Factual and Procedural Background

¶2 We view the evidence presented below in the light most favorable to upholding the jury's verdict. See Earle M. Jorgensen Co. v. Tesmer Mfg. Co. (Jorgensen), 10 Ariz. App. 445, 446, 459 P.2d 533, 534 (1969).

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¶3 After establishing and running an "eco resort" in Montana for over a decade, the Kellys moved to Arizona in search of other development opportunities. In 2002, they acquired nearly 170 acres of land in Santa Cruz County through a land swap agreement with Kino, which was an adjacent landowner. The agreement required Kino "to reasonably cooperate with" the Kellys "in obtaining any appropriate zoning, abandonment, amendments to CC&Rs and replatting" for the Kellys' new planned resort. The agreement also called for Kino to "expeditiously" supply the Kellys' property with an electrical power line. The evidence suggested, however, that Kino failed to cooperate in reconfiguring the Kellys' land, and Kino did not provide a power line to the property until 2008.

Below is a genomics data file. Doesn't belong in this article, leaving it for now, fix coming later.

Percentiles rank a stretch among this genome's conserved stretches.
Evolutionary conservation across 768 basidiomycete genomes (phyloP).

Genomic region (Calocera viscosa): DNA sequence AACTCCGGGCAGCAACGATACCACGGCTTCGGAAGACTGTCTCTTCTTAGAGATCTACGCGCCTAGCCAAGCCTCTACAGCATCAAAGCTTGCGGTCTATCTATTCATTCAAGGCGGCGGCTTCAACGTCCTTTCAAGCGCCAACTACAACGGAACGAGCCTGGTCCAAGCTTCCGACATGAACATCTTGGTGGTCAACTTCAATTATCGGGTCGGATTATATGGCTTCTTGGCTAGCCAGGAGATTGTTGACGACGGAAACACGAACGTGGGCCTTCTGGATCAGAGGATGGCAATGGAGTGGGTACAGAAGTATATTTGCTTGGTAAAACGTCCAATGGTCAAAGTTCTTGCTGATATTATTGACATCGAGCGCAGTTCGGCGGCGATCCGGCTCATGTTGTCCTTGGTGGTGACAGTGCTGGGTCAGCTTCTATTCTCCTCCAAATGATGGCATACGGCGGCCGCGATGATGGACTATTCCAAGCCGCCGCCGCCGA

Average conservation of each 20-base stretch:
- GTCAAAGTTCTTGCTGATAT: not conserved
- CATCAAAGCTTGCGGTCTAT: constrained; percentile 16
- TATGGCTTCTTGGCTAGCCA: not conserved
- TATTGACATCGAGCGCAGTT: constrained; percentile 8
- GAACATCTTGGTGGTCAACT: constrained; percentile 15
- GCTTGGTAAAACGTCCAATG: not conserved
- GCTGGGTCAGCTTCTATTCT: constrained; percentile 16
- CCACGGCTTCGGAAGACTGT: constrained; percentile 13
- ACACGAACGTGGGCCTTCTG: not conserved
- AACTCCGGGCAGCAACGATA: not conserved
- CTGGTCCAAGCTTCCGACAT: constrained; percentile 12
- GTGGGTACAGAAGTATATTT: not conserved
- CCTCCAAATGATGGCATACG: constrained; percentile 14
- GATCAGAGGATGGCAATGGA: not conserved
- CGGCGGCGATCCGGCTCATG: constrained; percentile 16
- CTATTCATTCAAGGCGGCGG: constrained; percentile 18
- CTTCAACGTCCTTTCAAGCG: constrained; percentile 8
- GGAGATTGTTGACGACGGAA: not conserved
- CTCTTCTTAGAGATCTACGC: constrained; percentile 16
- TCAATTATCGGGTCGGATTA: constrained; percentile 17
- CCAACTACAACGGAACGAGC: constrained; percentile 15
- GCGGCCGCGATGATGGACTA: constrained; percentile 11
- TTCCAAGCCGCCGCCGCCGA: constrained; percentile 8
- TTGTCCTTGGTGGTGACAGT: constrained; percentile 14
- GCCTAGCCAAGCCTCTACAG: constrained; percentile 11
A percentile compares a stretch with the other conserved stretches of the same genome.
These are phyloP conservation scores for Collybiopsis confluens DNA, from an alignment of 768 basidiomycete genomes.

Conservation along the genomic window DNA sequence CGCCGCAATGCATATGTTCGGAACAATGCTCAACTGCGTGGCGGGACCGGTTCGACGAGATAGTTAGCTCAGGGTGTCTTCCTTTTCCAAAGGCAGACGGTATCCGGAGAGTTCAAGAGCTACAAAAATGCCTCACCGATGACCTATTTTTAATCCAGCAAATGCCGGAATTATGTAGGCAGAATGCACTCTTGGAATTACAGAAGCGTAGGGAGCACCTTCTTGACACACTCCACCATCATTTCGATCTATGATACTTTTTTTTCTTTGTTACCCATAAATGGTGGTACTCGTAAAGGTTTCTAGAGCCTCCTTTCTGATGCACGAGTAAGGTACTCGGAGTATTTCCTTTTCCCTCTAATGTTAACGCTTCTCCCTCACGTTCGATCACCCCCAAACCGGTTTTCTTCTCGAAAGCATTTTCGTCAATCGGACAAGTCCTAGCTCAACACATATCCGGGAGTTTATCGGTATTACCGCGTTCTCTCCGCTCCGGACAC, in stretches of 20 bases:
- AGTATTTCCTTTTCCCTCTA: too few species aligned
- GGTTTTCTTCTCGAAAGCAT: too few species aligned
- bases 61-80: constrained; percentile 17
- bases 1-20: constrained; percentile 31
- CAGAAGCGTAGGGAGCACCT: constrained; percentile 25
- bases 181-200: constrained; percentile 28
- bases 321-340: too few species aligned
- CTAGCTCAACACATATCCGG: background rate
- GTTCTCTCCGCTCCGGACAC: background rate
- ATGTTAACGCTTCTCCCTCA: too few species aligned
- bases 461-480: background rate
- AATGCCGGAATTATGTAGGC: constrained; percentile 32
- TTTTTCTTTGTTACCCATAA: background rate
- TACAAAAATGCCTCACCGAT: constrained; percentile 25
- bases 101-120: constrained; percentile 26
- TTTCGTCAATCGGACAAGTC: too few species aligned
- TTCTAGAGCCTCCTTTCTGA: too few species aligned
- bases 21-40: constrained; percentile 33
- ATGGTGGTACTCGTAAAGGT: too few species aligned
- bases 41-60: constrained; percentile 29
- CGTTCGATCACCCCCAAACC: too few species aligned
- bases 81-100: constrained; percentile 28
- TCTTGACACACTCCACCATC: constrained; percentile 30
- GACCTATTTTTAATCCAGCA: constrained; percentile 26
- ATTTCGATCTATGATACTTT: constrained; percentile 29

¶4 The Kellys filed a complaint that year for breach of contract seeking, inter alia, consequential damages in the form of expenses and lost profits. The Kellys' development plans had included building and operating a resort called Vermilion Mountain Ranch, as well as constructing and selling five "lodge homes" on their property. They built one of these lodge homes in 2008, after power became available. Alan Kelly and a general contractor who served as a consultant on the project, Hector Ruvalcaba, testified it cost approximately $400,000 to construct the lodge home, which was consistent with Alan's ledger of expenses admitted as an exhibit. A real estate broker, Lois Cooper, testified that the value of the lodge homes in 2005 would have been $660,000 each. Alan thus testified the lost profits from the five lodge homes were at least $750,000.